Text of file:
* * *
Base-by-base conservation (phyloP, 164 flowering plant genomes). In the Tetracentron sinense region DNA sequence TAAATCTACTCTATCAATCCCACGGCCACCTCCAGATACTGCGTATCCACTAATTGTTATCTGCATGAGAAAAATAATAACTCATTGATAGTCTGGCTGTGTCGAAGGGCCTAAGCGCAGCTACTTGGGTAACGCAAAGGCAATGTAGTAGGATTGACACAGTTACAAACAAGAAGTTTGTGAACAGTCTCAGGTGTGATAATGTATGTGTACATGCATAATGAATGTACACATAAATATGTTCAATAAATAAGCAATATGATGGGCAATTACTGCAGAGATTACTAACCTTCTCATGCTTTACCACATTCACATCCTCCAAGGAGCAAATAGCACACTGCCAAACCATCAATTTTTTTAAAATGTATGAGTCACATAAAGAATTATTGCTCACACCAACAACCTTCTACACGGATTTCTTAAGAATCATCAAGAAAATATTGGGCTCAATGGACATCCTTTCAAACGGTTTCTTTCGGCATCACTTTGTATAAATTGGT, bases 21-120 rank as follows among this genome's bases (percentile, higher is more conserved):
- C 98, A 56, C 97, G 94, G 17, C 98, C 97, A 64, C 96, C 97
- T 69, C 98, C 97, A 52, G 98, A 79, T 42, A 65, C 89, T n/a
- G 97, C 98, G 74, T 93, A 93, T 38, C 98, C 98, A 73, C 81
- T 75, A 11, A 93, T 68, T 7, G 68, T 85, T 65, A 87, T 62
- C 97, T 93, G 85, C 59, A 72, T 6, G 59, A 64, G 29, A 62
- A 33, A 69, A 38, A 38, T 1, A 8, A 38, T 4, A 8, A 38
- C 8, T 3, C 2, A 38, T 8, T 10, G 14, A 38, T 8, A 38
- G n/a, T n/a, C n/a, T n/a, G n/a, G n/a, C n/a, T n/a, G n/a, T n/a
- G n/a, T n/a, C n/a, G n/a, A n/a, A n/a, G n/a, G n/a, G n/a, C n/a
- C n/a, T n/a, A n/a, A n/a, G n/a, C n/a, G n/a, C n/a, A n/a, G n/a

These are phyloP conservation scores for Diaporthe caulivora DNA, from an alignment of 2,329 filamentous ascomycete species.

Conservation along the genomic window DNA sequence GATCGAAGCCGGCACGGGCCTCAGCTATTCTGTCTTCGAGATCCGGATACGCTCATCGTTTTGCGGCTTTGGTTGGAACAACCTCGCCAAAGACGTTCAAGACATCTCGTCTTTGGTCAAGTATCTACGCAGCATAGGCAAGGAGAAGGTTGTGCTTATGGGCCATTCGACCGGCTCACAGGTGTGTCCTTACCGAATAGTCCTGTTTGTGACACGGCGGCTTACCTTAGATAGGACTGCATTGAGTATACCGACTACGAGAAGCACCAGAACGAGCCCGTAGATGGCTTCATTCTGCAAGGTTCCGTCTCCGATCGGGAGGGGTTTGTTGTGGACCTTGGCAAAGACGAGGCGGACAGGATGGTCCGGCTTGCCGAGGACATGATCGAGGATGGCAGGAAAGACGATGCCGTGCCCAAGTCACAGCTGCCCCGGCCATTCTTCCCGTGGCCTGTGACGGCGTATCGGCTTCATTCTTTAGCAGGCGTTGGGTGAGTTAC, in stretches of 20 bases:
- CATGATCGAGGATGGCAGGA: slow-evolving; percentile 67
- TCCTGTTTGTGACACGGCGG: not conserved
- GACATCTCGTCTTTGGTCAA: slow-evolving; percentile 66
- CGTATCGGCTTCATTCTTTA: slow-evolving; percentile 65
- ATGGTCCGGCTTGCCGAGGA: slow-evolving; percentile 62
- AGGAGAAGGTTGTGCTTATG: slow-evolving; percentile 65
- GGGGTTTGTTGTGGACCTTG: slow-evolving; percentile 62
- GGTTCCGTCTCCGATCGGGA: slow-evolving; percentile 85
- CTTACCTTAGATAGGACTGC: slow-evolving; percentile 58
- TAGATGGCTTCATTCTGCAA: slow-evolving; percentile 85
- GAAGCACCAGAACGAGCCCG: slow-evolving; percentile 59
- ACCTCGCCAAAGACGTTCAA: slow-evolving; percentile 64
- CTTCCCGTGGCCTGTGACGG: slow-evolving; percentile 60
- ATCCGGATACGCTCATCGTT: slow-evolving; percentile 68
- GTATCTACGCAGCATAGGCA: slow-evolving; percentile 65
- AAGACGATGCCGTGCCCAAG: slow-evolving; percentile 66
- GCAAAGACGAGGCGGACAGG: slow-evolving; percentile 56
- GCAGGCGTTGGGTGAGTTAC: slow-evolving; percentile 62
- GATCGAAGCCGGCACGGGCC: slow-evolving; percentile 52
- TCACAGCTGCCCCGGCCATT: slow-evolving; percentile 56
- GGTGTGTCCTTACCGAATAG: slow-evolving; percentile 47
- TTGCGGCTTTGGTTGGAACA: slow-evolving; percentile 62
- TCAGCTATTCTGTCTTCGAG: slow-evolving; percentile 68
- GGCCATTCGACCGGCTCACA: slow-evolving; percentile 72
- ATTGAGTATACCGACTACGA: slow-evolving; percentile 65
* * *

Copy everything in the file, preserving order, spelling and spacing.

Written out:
Base-by-base conservation (phyloP, 164 flowering plant genomes). In the Tetracentron sinense region DNA sequence TAAATCTACTCTATCAATCCCACGGCCACCTCCAGATACTGCGTATCCACTAATTGTTATCTGCATGAGAAAAATAATAACTCATTGATAGTCTGGCTGTGTCGAAGGGCCTAAGCGCAGCTACTTGGGTAACGCAAAGGCAATGTAGTAGGATTGACACAGTTACAAACAAGAAGTTTGTGAACAGTCTCAGGTGTGATAATGTATGTGTACATGCATAATGAATGTACACATAAATATGTTCAATAAATAAGCAATATGATGGGCAATTACTGCAGAGATTACTAACCTTCTCATGCTTTACCACATTCACATCCTCCAAGGAGCAAATAGCACACTGCCAAACCATCAATTTTTTTAAAATGTATGAGTCACATAAAGAATTATTGCTCACACCAACAACCTTCTACACGGATTTCTTAAGAATCATCAAGAAAATATTGGGCTCAATGGACATCCTTTCAAACGGTTTCTTTCGGCATCACTTTGTATAAATTGGT, bases 21-120 rank as follows among this genome's bases (percentile, higher is more conserved):
- C 98, A 56, C 97, G 94, G 17, C 98, C 97, A 64, C 96, C 97
- T 69, C 98, C 97, A 52, G 98, A 79, T 42, A 65, C 89, T n/a
- G 97, C 98, G 74, T 93, A 93, T 38, C 98, C 98, A 73, C 81
- T 75, A 11, A 93, T 68, T 7, G 68, T 85, T 65, A 87, T 62
- C 97, T 93, G 85, C 59, A 72, T 6, G 59, A 64, G 29, A 62
- A 33, A 69, A 38, A 38, T 1, A 8, A 38, T 4, A 8, A 38
- C 8, T 3, C 2, A 38, T 8, T 10, G 14, A 38, T 8, A 38
- G n/a, T n/a, C n/a, T n/a, G n/a, G n/a, C n/a, T n/a, G n/a, T n/a
- G n/a, T n/a, C n/a, G n/a, A n/a, A n/a, G n/a, G n/a, G n/a, C n/a
- C n/a, T n/a, A n/a, A n/a, G n/a, C n/a, G n/a, C n/a, A n/a, G n/a

These are phyloP conservation scores for Diaporthe caulivora DNA, from an alignment of 2,329 filamentous ascomycete species.

Conservation along the genomic window DNA sequence GATCGAAGCCGGCACGGGCCTCAGCTATTCTGTCTTCGAGATCCGGATACGCTCATCGTTTTGCGGCTTTGGTTGGAACAACCTCGCCAAAGACGTTCAAGACATCTCGTCTTTGGTCAAGTATCTACGCAGCATAGGCAAGGAGAAGGTTGTGCTTATGGGCCATTCGACCGGCTCACAGGTGTGTCCTTACCGAATAGTCCTGTTTGTGACACGGCGGCTTACCTTAGATAGGACTGCATTGAGTATACCGACTACGAGAAGCACCAGAACGAGCCCGTAGATGGCTTCATTCTGCAAGGTTCCGTCTCCGATCGGGAGGGGTTTGTTGTGGACCTTGGCAAAGACGAGGCGGACAGGATGGTCCGGCTTGCCGAGGACATGATCGAGGATGGCAGGAAAGACGATGCCGTGCCCAAGTCACAGCTGCCCCGGCCATTCTTCCCGTGGCCTGTGACGGCGTATCGGCTTCATTCTTTAGCAGGCGTTGGGTGAGTTAC, in stretches of 20 bases:
- CATGATCGAGGATGGCAGGA: slow-evolving; percentile 67
- TCCTGTTTGTGACACGGCGG: not conserved
- GACATCTCGTCTTTGGTCAA: slow-evolving; percentile 66
- CGTATCGGCTTCATTCTTTA: slow-evolving; percentile 65
- ATGGTCCGGCTTGCCGAGGA: slow-evolving; percentile 62
- AGGAGAAGGTTGTGCTTATG: slow-evolving; percentile 65
- GGGGTTTGTTGTGGACCTTG: slow-evolving; percentile 62
- GGTTCCGTCTCCGATCGGGA: slow-evolving; percentile 85
- CTTACCTTAGATAGGACTGC: slow-evolving; percentile 58
- TAGATGGCTTCATTCTGCAA: slow-evolving; percentile 85
- GAAGCACCAGAACGAGCCCG: slow-evolving; percentile 59
- ACCTCGCCAAAGACGTTCAA: slow-evolving; percentile 64
- CTTCCCGTGGCCTGTGACGG: slow-evolving; percentile 60
- ATCCGGATACGCTCATCGTT: slow-evolving; percentile 68
- GTATCTACGCAGCATAGGCA: slow-evolving; percentile 65
- AAGACGATGCCGTGCCCAAG: slow-evolving; percentile 66
- GCAAAGACGAGGCGGACAGG: slow-evolving; percentile 56
- GCAGGCGTTGGGTGAGTTAC: slow-evolving; percentile 62
- GATCGAAGCCGGCACGGGCC: slow-evolving; percentile 52
- TCACAGCTGCCCCGGCCATT: slow-evolving; percentile 56
- GGTGTGTCCTTACCGAATAG: slow-evolving; percentile 47
- TTGCGGCTTTGGTTGGAACA: slow-evolving; percentile 62
- TCAGCTATTCTGTCTTCGAG: slow-evolving; percentile 68
- GGCCATTCGACCGGCTCACA: slow-evolving; percentile 72
- ATTGAGTATACCGACTACGA: slow-evolving; percentile 65